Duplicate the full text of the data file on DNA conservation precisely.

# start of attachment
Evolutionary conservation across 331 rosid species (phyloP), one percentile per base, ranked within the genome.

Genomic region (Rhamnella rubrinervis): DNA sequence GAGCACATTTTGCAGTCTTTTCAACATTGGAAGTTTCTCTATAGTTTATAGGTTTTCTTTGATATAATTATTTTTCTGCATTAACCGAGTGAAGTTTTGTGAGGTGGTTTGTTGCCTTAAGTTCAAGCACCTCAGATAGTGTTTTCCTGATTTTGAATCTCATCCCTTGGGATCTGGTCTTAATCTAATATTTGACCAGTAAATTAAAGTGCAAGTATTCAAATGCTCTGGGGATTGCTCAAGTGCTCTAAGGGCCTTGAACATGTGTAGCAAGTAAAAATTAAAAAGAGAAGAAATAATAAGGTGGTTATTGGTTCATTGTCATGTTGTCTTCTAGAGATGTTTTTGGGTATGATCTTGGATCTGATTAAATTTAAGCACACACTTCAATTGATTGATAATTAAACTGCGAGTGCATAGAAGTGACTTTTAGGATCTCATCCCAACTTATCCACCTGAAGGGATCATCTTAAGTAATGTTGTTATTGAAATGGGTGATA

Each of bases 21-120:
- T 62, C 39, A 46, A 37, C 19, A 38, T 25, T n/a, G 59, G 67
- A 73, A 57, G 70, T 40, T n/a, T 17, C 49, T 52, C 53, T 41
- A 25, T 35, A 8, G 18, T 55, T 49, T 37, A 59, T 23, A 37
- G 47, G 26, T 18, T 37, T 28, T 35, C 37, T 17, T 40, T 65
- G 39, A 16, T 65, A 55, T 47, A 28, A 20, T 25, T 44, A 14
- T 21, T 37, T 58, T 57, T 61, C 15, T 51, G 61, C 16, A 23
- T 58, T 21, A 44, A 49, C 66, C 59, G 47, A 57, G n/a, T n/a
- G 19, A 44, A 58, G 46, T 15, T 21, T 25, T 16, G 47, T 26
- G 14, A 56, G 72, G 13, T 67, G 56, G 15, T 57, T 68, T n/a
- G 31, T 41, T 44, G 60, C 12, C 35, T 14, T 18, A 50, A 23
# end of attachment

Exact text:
Evolutionary conservation across 331 rosid species (phyloP), one percentile per base, ranked within the genome.

Genomic region (Rhamnella rubrinervis): DNA sequence GAGCACATTTTGCAGTCTTTTCAACATTGGAAGTTTCTCTATAGTTTATAGGTTTTCTTTGATATAATTATTTTTCTGCATTAACCGAGTGAAGTTTTGTGAGGTGGTTTGTTGCCTTAAGTTCAAGCACCTCAGATAGTGTTTTCCTGATTTTGAATCTCATCCCTTGGGATCTGGTCTTAATCTAATATTTGACCAGTAAATTAAAGTGCAAGTATTCAAATGCTCTGGGGATTGCTCAAGTGCTCTAAGGGCCTTGAACATGTGTAGCAAGTAAAAATTAAAAAGAGAAGAAATAATAAGGTGGTTATTGGTTCATTGTCATGTTGTCTTCTAGAGATGTTTTTGGGTATGATCTTGGATCTGATTAAATTTAAGCACACACTTCAATTGATTGATAATTAAACTGCGAGTGCATAGAAGTGACTTTTAGGATCTCATCCCAACTTATCCACCTGAAGGGATCATCTTAAGTAATGTTGTTATTGAAATGGGTGATA

Each of bases 21-120:
- T 62, C 39, A 46, A 37, C 19, A 38, T 25, T n/a, G 59, G 67
- A 73, A 57, G 70, T 40, T n/a, T 17, C 49, T 52, C 53, T 41
- A 25, T 35, A 8, G 18, T 55, T 49, T 37, A 59, T 23, A 37
- G 47, G 26, T 18, T 37, T 28, T 35, C 37, T 17, T 40, T 65
- G 39, A 16, T 65, A 55, T 47, A 28, A 20, T 25, T 44, A 14
- T 21, T 37, T 58, T 57, T 61, C 15, T 51, G 61, C 16, A 23
- T 58, T 21, A 44, A 49, C 66, C 59, G 47, A 57, G n/a, T n/a
- G 19, A 44, A 58, G 46, T 15, T 21, T 25, T 16, G 47, T 26
- G 14, A 56, G 72, G 13, T 67, G 56, G 15, T 57, T 68, T n/a
- G 31, T 41, T 44, G 60, C 12, C 35, T 14, T 18, A 50, A 23